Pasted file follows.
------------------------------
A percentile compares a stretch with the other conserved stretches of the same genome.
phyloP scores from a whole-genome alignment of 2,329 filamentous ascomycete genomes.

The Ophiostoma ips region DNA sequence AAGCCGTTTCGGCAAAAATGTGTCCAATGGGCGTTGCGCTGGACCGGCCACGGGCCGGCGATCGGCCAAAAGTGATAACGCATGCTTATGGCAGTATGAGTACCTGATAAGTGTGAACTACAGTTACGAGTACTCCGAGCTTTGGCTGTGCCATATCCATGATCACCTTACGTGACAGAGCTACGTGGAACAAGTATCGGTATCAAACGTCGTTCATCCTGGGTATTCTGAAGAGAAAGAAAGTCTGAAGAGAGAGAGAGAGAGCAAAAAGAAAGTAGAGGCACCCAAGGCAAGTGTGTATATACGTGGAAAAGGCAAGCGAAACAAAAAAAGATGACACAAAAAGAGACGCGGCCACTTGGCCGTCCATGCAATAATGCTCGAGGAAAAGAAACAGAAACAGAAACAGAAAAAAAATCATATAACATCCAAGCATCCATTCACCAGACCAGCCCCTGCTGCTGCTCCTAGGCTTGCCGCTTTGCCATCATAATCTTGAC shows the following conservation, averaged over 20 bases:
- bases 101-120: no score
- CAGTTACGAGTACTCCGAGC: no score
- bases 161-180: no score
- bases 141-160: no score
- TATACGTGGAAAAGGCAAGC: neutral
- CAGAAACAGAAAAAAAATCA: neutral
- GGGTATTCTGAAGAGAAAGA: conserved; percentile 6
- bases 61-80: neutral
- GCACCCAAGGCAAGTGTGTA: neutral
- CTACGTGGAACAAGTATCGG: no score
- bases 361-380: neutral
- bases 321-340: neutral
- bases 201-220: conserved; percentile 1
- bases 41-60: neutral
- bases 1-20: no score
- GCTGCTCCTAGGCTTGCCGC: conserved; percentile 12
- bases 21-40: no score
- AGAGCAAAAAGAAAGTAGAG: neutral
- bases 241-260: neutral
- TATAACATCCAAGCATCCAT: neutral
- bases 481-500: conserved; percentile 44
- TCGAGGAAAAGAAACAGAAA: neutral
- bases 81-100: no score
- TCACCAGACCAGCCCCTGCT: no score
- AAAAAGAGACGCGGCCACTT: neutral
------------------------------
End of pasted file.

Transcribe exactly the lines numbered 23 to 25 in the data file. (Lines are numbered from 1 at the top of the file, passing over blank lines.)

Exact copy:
- TATAACATCCAAGCATCCAT: neutral
- bases 481-500: conserved; percentile 44
- TCGAGGAAAAGAAACAGAAA: neutral